It feels like the last time we heard from Vladimir Putin, he was fervently assuring us that two conspicuous Russian clock-enthusiasts visiting Salisbury had absolutely nothing to do with the Novichok attack.
But Vlad is back. After spending some time watching quietly from the sidelines as his global peers collectively implode with Brexit blunders and trade war trauma, the Russian leader has returned with a stark warning for Donald Trump.
The latest bombshell – potentially quite literally – came from his annual state of the nation address.
He started by criticising Washington’s alleged plans to deploy intermediate-range missiles to the European continent following the US withdrawal from a bilateral trade agreement banning the weapons. The move would put the missiles within a 10-minute flight of Moscow. And considering Trump’s over-zealous finger would be on the button, Putin is right to be perturbed.
But his response was a touch on the extreme side: “Russia will be forced to create and deploy types of weapons that can be used not only against those territories posing a direct threat to us, but also against those territories where the decision-making centres are,” alluding of course to the United States.
Basically, the Kremlin would deploy weapons capable of hitting US targets before any ballistic missile could possibly reach Russia, according to Putin. To make this dream a reality, they’re actively developing new hypersonic weapons and a nuclear-powered underwater drone.
The comments are a marked escalation in rhetoric, particularly considering Putin promised only a “symmetrical” response to Trump’s move to suspend US participation in the intermediate-range nuclear forces treaty earlier this month.
But while the world’s great muscle men continue their missile measuring competition, in Britain women are rising to the top.
The RAF has appointed its first female three-star officer, the most senior woman to have served in the armed forces. Engineer Sue Gray has been promoted to air marshal and will become director general of the Defence Safety Authority, which investigates military accidents.
To my mind, this seems much more like true military progress than a decades-old arms race and a squabble over where to put ballistic missiles.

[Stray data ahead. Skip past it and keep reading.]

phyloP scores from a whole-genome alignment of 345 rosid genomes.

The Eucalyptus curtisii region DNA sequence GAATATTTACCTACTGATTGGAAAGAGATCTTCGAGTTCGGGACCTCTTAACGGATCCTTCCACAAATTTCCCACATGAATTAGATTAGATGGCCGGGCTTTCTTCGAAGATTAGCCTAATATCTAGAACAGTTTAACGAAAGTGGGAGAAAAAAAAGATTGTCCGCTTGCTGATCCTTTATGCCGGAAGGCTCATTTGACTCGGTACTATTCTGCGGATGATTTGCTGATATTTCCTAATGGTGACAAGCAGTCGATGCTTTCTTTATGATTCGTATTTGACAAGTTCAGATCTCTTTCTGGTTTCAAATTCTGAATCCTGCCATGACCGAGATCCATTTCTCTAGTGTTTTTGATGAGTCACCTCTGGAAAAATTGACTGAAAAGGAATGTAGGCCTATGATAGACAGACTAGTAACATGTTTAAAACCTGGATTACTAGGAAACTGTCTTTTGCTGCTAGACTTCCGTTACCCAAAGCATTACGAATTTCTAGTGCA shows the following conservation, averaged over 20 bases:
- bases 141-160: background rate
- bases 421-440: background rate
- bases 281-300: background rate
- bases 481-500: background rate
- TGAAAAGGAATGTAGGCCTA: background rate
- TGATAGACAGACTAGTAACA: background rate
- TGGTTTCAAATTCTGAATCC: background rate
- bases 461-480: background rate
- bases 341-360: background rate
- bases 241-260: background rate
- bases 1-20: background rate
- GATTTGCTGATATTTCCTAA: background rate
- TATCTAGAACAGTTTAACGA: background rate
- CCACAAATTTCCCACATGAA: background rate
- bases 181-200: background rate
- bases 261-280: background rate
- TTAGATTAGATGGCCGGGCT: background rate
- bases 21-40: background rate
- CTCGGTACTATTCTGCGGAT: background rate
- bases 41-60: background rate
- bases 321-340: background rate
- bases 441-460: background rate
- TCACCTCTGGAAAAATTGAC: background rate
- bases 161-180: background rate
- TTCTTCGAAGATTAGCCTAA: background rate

Who run the world? Girls (soon, hopefully).
Labour and the Conservatives are bracing themselves for more resignations in the coming days. Members of the new Independent Group expect more MPs to join them, as discontent brews over the direction of Britain’s two big parties. The news comes after Labour leader Jeremy Corbyn called for defecting MPs to “resign and put themselves up for election”.
The drone attack that brought Gatwick airport to a standstill before Christmas is believed to have been an “inside job”, according to Whitehall sources. Police suspect a current or former employee to be behind the incident which grounded aircraft over three days and affected 140,000 passengers. (£)
At least 70 people have died in a fire in Bangladesh’s capital Dhaka. The blaze engulfed apartment buildings which also housed chemical warehouses, trapping dozens of people as highly combustible chemicals erupted in flames. The fire was eventually brought under control after 12 hours.
Business & Economy
According to the housing, communities and local government committee, city centres are in danger of becoming ghost towns due to changing shopping habits. MPs called on the government to set out a level playing field for high street retailers by raising taxes for online giants such as Amazon. MPs also called for lower business rates and more regeneration in town centres.
Uber will cut food delivery fees to compete with competitors Deliveroo and Just Eat. The company’s food delivery arm Uber Eats will cap the fees it charges to restaurants at 30 per cent of the value of an order and roll out a “marketplace” in the UK, Ireland and the Netherlands to capture restaurants that want to be listed but make their own deliveries. (£)